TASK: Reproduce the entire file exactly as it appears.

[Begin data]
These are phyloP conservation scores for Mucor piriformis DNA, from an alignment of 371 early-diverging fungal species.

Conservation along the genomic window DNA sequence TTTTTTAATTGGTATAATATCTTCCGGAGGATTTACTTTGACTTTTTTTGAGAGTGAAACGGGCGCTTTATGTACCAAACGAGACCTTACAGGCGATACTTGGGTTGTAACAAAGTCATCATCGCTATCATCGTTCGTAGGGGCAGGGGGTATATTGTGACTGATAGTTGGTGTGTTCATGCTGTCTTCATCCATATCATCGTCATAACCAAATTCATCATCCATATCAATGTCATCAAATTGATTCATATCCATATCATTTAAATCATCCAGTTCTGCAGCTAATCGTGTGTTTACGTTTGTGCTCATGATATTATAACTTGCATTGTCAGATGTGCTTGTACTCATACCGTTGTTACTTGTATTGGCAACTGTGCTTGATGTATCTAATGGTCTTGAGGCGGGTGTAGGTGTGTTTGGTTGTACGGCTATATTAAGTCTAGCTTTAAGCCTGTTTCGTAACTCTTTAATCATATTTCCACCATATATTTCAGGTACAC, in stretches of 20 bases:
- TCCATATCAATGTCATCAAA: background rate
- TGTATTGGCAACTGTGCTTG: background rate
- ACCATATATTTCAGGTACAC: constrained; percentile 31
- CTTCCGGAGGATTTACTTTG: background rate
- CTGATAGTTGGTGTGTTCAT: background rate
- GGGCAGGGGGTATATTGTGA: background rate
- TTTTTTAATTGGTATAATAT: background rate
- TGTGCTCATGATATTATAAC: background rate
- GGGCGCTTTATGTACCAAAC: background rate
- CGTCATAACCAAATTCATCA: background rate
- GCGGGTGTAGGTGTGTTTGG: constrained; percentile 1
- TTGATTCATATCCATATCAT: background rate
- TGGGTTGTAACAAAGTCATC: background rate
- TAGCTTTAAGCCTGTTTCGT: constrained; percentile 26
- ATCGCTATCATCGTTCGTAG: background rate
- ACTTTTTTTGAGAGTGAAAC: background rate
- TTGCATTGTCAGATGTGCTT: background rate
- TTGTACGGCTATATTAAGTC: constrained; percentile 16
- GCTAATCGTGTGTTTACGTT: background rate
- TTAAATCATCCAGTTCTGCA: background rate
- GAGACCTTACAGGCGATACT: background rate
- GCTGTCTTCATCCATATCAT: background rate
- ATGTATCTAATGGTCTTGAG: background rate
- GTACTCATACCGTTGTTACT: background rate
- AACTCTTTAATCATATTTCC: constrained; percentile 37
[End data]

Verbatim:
These are phyloP conservation scores for Mucor piriformis DNA, from an alignment of 371 early-diverging fungal species.

Conservation along the genomic window DNA sequence TTTTTTAATTGGTATAATATCTTCCGGAGGATTTACTTTGACTTTTTTTGAGAGTGAAACGGGCGCTTTATGTACCAAACGAGACCTTACAGGCGATACTTGGGTTGTAACAAAGTCATCATCGCTATCATCGTTCGTAGGGGCAGGGGGTATATTGTGACTGATAGTTGGTGTGTTCATGCTGTCTTCATCCATATCATCGTCATAACCAAATTCATCATCCATATCAATGTCATCAAATTGATTCATATCCATATCATTTAAATCATCCAGTTCTGCAGCTAATCGTGTGTTTACGTTTGTGCTCATGATATTATAACTTGCATTGTCAGATGTGCTTGTACTCATACCGTTGTTACTTGTATTGGCAACTGTGCTTGATGTATCTAATGGTCTTGAGGCGGGTGTAGGTGTGTTTGGTTGTACGGCTATATTAAGTCTAGCTTTAAGCCTGTTTCGTAACTCTTTAATCATATTTCCACCATATATTTCAGGTACAC, in stretches of 20 bases:
- TCCATATCAATGTCATCAAA: background rate
- TGTATTGGCAACTGTGCTTG: background rate
- ACCATATATTTCAGGTACAC: constrained; percentile 31
- CTTCCGGAGGATTTACTTTG: background rate
- CTGATAGTTGGTGTGTTCAT: background rate
- GGGCAGGGGGTATATTGTGA: background rate
- TTTTTTAATTGGTATAATAT: background rate
- TGTGCTCATGATATTATAAC: background rate
- GGGCGCTTTATGTACCAAAC: background rate
- CGTCATAACCAAATTCATCA: background rate
- GCGGGTGTAGGTGTGTTTGG: constrained; percentile 1
- TTGATTCATATCCATATCAT: background rate
- TGGGTTGTAACAAAGTCATC: background rate
- TAGCTTTAAGCCTGTTTCGT: constrained; percentile 26
- ATCGCTATCATCGTTCGTAG: background rate
- ACTTTTTTTGAGAGTGAAAC: background rate
- TTGCATTGTCAGATGTGCTT: background rate
- TTGTACGGCTATATTAAGTC: constrained; percentile 16
- GCTAATCGTGTGTTTACGTT: background rate
- TTAAATCATCCAGTTCTGCA: background rate
- GAGACCTTACAGGCGATACT: background rate
- GCTGTCTTCATCCATATCAT: background rate
- ATGTATCTAATGGTCTTGAG: background rate
- GTACTCATACCGTTGTTACT: background rate
- AACTCTTTAATCATATTTCC: constrained; percentile 37